Siberian Ginseng Drops (Eleutherococcus senticosus) 50 ml.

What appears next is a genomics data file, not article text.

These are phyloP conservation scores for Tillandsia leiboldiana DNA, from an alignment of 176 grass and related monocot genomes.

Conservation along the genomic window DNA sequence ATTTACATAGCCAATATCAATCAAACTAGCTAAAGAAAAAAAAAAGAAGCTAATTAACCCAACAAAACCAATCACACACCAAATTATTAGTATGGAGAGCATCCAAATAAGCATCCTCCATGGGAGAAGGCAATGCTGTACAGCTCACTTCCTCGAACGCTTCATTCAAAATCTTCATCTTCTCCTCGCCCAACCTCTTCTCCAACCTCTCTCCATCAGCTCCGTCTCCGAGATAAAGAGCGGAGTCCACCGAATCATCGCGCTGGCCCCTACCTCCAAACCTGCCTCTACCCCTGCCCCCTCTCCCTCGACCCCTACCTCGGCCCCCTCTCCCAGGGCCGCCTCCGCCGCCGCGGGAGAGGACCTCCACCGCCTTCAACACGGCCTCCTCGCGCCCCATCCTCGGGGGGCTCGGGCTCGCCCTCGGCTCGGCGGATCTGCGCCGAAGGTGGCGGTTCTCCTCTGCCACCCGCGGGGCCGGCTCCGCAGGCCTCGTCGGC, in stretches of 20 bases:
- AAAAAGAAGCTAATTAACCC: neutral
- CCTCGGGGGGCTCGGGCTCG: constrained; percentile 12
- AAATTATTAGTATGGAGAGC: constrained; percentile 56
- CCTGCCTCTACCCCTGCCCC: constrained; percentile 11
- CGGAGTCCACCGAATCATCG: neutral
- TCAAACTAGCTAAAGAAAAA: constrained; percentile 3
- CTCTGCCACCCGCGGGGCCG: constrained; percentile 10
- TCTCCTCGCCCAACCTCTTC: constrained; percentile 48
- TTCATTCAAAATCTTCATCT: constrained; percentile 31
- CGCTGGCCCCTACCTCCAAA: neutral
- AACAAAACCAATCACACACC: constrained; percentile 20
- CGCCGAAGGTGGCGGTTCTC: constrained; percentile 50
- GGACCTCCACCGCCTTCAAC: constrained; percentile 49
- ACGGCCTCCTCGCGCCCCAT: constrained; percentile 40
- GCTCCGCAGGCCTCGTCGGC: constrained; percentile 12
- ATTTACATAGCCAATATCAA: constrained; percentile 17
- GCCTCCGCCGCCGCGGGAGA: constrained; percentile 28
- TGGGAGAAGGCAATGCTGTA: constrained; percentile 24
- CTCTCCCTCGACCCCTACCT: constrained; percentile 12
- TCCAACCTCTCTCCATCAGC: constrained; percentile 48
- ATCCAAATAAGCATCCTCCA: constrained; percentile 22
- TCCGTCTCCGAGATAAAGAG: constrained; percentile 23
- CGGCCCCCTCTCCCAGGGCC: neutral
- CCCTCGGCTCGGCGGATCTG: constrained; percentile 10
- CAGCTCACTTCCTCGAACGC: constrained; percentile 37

What is Ginseng? Eleutherococcus senticosus (formerly Acanthopanax senticosus) is a species of small, woody shrub in the family Araliaceae native to Northeastern Asia. It is often colloquially referred to as Siberian Ginseng or eleuthero and is sometimes shortened to E. senticosus in the medical literature. E. senticosus has been studied as an adaptogen, and has a history of use in Chinese medicine. The herb grows in mixed and coniferous mountain forests, forming low undergrowth, or is found in groups in thickets and edges. E. senticosus is sometimes found in oak groves at the foot of cliffs, very rarely in high forest riparian woodland. Its native habitat is East Asia, China, Japan, and Russia. E. senticosus is broadly tolerant of soils, growing in sandy, loamy, and heavy clay soils with acid, neutral, or alkaline chemistry and including soils of low nutritional value. It can tolerate sun or dappled shade and some degree of pollution. E. senticosus is a deciduous shrub growing to 2m at a slow rate. It is hard to zone 3. It flowers in July in most habitats. The flowers are hermaphroditic and are pollinated by insects. E. senticosus is a new addition to Western natural medicine but has quickly gained a reputation similar to that of the better known and more expensive Chinese Ginseng. Though the chemical make-up of the two herbs differs, their effects seem to be similar. An extensive list of research on E. senticosus with links to PubMed is available. The herb is an adaptogen, is anticholesteremic, is mildly anti-inflammatory, is antioxidant, is nervine, and is an immune tonic. It is useful when the hypothalamic-pituitary-adrenal axis (HPA) is depleted. Symptoms of this condition include fatigue, stress, neurasthenia, and sore muscles associated with the hypofunction of the endocrine system, and adrenal exhaustion indicated by a quivering tongue, dark circles under the eyes, and dilating/contracting pupils. Eleuthero may alleviate these symptoms. Contents [hide] * 1 Synonyms * 2 Ethnomedical use * 3 Interactions and side effects * 4 References * 5 External links  Synonyms E. senticosus was previously marketed in the United States as Siberian Ginseng because it has similar herbal properties to those of Panax ginseng. However, it belongs to a different genus in the family Araliaceae, and it is currently illegal in the United States to market eleuthero as Siberian Ginseng since the term "ginseng" is reserved for the Panax species.  Ethnomedical use Eleutherococcus senticosus leaves E. senticosus is an adaptogen that has a wide range of health benefits attributed to its use. Currently, most of the research to support the medicinal use of E. senticosus is in Russian or Korean. E. senticosus contains eleutherosides, triterpenoid saponins that are lipophilic and that can fit into hormone receptors. Supporters[who?] of E. senticosus as medicine claim that it possesses a variety of medicinal properties, such as: * increased endurance * memory improvement * anti-inflammatory * immunogenic * chemoprotective * radiological protection Eleutherococcus senticosis is more tonifying than the true Ginsengs (Panax sp.). Taken regularly, it enhances immune function, decreases cortisol levels and inflammatory response[contradiction], and it promotes improved cognitive and physical performance. In human studies, Eleuthero has been successfully used to treat bone marrow suppression caused by chemotherapy or radiation, angina, hypercholesterolemia, and neurasthenia with headache, insomnia, and poor appetite. The major constituents of E. senticosus are Ciwujianoside A-E, Eleutheroside B (Syringin), Eleutherosides A-M, Friedelin, and Isofraxidin